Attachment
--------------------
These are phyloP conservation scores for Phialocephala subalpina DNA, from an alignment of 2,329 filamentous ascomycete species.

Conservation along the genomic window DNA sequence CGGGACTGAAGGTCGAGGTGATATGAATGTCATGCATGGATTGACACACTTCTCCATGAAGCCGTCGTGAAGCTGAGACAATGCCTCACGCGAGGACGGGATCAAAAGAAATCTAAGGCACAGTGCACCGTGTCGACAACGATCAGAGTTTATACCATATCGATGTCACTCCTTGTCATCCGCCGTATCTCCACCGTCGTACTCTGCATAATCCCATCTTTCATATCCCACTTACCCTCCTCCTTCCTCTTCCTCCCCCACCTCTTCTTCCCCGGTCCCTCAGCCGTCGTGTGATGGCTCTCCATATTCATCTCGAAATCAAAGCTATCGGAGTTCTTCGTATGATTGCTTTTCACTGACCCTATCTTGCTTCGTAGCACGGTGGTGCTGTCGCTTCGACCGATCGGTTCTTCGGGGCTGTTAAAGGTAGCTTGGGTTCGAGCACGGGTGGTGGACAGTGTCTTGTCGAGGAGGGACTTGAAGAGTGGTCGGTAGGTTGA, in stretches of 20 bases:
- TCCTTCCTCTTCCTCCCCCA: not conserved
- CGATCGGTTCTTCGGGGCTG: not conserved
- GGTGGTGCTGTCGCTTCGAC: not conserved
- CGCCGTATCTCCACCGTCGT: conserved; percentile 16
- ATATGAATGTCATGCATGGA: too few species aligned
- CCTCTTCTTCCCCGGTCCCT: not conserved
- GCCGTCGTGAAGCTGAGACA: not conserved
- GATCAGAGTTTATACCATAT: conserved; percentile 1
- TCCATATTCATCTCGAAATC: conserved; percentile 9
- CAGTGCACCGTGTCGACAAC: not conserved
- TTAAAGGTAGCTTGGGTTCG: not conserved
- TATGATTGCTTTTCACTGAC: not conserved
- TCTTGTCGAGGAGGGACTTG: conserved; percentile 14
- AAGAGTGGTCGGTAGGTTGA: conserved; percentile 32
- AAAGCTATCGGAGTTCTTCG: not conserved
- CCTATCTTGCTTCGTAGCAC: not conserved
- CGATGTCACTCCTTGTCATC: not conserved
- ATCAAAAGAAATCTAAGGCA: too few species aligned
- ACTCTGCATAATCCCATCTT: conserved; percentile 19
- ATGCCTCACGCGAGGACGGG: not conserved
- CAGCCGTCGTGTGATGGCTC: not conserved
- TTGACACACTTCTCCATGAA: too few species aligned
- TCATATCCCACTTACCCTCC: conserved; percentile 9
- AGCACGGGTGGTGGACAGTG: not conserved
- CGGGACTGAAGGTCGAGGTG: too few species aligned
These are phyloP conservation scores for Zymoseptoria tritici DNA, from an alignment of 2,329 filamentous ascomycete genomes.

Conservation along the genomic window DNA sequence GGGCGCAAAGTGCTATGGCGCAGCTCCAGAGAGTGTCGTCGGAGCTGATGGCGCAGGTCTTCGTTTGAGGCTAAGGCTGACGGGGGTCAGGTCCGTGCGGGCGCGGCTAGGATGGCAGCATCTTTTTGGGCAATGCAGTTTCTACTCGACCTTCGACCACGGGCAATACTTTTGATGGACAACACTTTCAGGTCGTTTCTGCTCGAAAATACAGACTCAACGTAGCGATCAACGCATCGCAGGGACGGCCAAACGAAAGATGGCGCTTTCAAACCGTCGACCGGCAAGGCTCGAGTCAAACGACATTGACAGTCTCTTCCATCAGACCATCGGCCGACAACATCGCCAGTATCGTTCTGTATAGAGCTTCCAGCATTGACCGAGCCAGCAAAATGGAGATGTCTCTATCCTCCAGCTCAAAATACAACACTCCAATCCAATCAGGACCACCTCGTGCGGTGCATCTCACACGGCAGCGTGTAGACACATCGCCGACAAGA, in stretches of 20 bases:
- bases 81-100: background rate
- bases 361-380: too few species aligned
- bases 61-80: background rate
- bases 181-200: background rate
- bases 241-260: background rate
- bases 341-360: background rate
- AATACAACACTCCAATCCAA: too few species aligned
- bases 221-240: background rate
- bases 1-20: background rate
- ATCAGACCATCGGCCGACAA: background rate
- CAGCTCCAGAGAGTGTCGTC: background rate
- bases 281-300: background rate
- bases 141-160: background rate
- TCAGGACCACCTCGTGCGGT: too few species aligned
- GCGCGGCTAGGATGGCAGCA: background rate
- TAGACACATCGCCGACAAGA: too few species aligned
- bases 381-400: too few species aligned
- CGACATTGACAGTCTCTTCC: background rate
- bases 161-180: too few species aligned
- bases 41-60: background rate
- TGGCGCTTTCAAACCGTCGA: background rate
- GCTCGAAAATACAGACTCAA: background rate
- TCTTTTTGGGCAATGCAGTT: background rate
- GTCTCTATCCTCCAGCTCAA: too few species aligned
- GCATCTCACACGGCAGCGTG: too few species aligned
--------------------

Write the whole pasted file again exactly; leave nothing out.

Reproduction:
These are phyloP conservation scores for Phialocephala subalpina DNA, from an alignment of 2,329 filamentous ascomycete species.

Conservation along the genomic window DNA sequence CGGGACTGAAGGTCGAGGTGATATGAATGTCATGCATGGATTGACACACTTCTCCATGAAGCCGTCGTGAAGCTGAGACAATGCCTCACGCGAGGACGGGATCAAAAGAAATCTAAGGCACAGTGCACCGTGTCGACAACGATCAGAGTTTATACCATATCGATGTCACTCCTTGTCATCCGCCGTATCTCCACCGTCGTACTCTGCATAATCCCATCTTTCATATCCCACTTACCCTCCTCCTTCCTCTTCCTCCCCCACCTCTTCTTCCCCGGTCCCTCAGCCGTCGTGTGATGGCTCTCCATATTCATCTCGAAATCAAAGCTATCGGAGTTCTTCGTATGATTGCTTTTCACTGACCCTATCTTGCTTCGTAGCACGGTGGTGCTGTCGCTTCGACCGATCGGTTCTTCGGGGCTGTTAAAGGTAGCTTGGGTTCGAGCACGGGTGGTGGACAGTGTCTTGTCGAGGAGGGACTTGAAGAGTGGTCGGTAGGTTGA, in stretches of 20 bases:
- TCCTTCCTCTTCCTCCCCCA: not conserved
- CGATCGGTTCTTCGGGGCTG: not conserved
- GGTGGTGCTGTCGCTTCGAC: not conserved
- CGCCGTATCTCCACCGTCGT: conserved; percentile 16
- ATATGAATGTCATGCATGGA: too few species aligned
- CCTCTTCTTCCCCGGTCCCT: not conserved
- GCCGTCGTGAAGCTGAGACA: not conserved
- GATCAGAGTTTATACCATAT: conserved; percentile 1
- TCCATATTCATCTCGAAATC: conserved; percentile 9
- CAGTGCACCGTGTCGACAAC: not conserved
- TTAAAGGTAGCTTGGGTTCG: not conserved
- TATGATTGCTTTTCACTGAC: not conserved
- TCTTGTCGAGGAGGGACTTG: conserved; percentile 14
- AAGAGTGGTCGGTAGGTTGA: conserved; percentile 32
- AAAGCTATCGGAGTTCTTCG: not conserved
- CCTATCTTGCTTCGTAGCAC: not conserved
- CGATGTCACTCCTTGTCATC: not conserved
- ATCAAAAGAAATCTAAGGCA: too few species aligned
- ACTCTGCATAATCCCATCTT: conserved; percentile 19
- ATGCCTCACGCGAGGACGGG: not conserved
- CAGCCGTCGTGTGATGGCTC: not conserved
- TTGACACACTTCTCCATGAA: too few species aligned
- TCATATCCCACTTACCCTCC: conserved; percentile 9
- AGCACGGGTGGTGGACAGTG: not conserved
- CGGGACTGAAGGTCGAGGTG: too few species aligned
These are phyloP conservation scores for Zymoseptoria tritici DNA, from an alignment of 2,329 filamentous ascomycete genomes.

Conservation along the genomic window DNA sequence GGGCGCAAAGTGCTATGGCGCAGCTCCAGAGAGTGTCGTCGGAGCTGATGGCGCAGGTCTTCGTTTGAGGCTAAGGCTGACGGGGGTCAGGTCCGTGCGGGCGCGGCTAGGATGGCAGCATCTTTTTGGGCAATGCAGTTTCTACTCGACCTTCGACCACGGGCAATACTTTTGATGGACAACACTTTCAGGTCGTTTCTGCTCGAAAATACAGACTCAACGTAGCGATCAACGCATCGCAGGGACGGCCAAACGAAAGATGGCGCTTTCAAACCGTCGACCGGCAAGGCTCGAGTCAAACGACATTGACAGTCTCTTCCATCAGACCATCGGCCGACAACATCGCCAGTATCGTTCTGTATAGAGCTTCCAGCATTGACCGAGCCAGCAAAATGGAGATGTCTCTATCCTCCAGCTCAAAATACAACACTCCAATCCAATCAGGACCACCTCGTGCGGTGCATCTCACACGGCAGCGTGTAGACACATCGCCGACAAGA, in stretches of 20 bases:
- bases 81-100: background rate
- bases 361-380: too few species aligned
- bases 61-80: background rate
- bases 181-200: background rate
- bases 241-260: background rate
- bases 341-360: background rate
- AATACAACACTCCAATCCAA: too few species aligned
- bases 221-240: background rate
- bases 1-20: background rate
- ATCAGACCATCGGCCGACAA: background rate
- CAGCTCCAGAGAGTGTCGTC: background rate
- bases 281-300: background rate
- bases 141-160: background rate
- TCAGGACCACCTCGTGCGGT: too few species aligned
- GCGCGGCTAGGATGGCAGCA: background rate
- TAGACACATCGCCGACAAGA: too few species aligned
- bases 381-400: too few species aligned
- CGACATTGACAGTCTCTTCC: background rate
- bases 161-180: too few species aligned
- bases 41-60: background rate
- TGGCGCTTTCAAACCGTCGA: background rate
- GCTCGAAAATACAGACTCAA: background rate
- TCTTTTTGGGCAATGCAGTT: background rate
- GTCTCTATCCTCCAGCTCAA: too few species aligned
- GCATCTCACACGGCAGCGTG: too few species aligned